Durham Neighborhood Bike Routes
The City of Durham is working to implement neighborhood bike routes, otherwise know as bike boulevards, throughout Durham to help those travelling by bicycle access destinations more easily and safely.
Bicycle boulevards are streets with low motorized traffic volumes and speeds, designated and designed to give bicycle travel priority. Bicycle Boulevards use signs, pavement markings, and speed and volume management measures to discourage through trips by motor vehicles and create safe, convenient bicycle crossings of busy arterial streets. For more details on the design of bicycle boulevards, see the NACTO Bike Guide: https://nacto.org/publication/urban-bikeway-design-guide/bicycle-boulevards/
The City has enough funding to develop the first phase of bicycle boulevards that will total approximately 7 miles. Design is currently underway, with construction expected in late 2019.
What is "Durham Bicycle Boulevards"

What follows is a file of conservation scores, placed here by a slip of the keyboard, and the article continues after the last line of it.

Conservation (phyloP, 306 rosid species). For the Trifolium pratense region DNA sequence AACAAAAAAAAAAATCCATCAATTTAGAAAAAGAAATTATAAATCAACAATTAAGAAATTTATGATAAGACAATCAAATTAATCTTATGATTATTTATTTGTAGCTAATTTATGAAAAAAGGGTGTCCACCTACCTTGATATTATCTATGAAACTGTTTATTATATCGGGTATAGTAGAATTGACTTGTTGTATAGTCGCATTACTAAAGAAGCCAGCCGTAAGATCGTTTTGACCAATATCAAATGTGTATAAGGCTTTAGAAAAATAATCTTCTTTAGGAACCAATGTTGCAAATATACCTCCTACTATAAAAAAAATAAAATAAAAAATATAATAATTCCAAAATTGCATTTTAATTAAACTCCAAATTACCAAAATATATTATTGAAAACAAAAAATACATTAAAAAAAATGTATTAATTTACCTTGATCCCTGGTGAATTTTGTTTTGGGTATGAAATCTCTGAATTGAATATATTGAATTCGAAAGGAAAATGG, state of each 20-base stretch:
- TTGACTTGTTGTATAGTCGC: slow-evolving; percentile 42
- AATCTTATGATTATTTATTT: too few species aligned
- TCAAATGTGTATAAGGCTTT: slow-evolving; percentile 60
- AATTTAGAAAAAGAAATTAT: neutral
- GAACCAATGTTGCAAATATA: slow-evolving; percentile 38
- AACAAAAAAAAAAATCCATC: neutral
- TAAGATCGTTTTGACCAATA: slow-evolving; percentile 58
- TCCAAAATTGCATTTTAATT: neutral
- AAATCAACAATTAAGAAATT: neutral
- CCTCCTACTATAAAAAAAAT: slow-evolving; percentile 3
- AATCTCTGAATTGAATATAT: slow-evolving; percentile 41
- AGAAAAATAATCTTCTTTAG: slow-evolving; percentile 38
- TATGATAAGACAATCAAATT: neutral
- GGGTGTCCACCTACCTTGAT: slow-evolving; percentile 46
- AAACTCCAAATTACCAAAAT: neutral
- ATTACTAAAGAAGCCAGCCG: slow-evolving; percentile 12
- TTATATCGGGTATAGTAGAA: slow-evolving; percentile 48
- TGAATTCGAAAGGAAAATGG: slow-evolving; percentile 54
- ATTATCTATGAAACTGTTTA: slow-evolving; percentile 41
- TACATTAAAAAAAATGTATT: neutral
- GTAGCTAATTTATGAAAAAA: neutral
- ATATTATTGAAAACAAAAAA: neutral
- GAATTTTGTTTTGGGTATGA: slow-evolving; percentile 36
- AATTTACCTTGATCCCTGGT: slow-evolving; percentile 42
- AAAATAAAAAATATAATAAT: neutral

The local advocacy group, Durham Bicycle Boulevards, is focused on developing a dedicated bicycle network of low-stress neighborhood streets. The Durham Bicycle Boulevards organization is working on community support and asking the City to move quickly toward implementation. Below is a graphic representation of the group’s conceptual bicycle boulevard network. More information on this group, including local events, can be found here: https://www.facebook.com/bicycleboulevards/
The City is building upon the Durham Bicycle Boulevards initiative by planning and designing an initial set of bicycle boulevard routes. This initial planning and design of the routes is considered as a first phase of bicycle boulevard implementation in Durham. It will take place mostly between Fall 2018 and Summer 2019, by using a Federal Highway Administration grant from the Congestion Mitigation and Air Quality Improvement (CMAQ) Program. The use of these funds limits the type of design that can take place in the short term, and the amount of the grant limits the total number (and mileage) of bicycle boulevards that can be addressed in this first phase. Still, the grant offers the City a way to design aspects of a first phase, such as pavement markings and wayfinding. Other design elements, such as traffic calming, cannot be used with CMAQ funding, but can be planned for for future phases.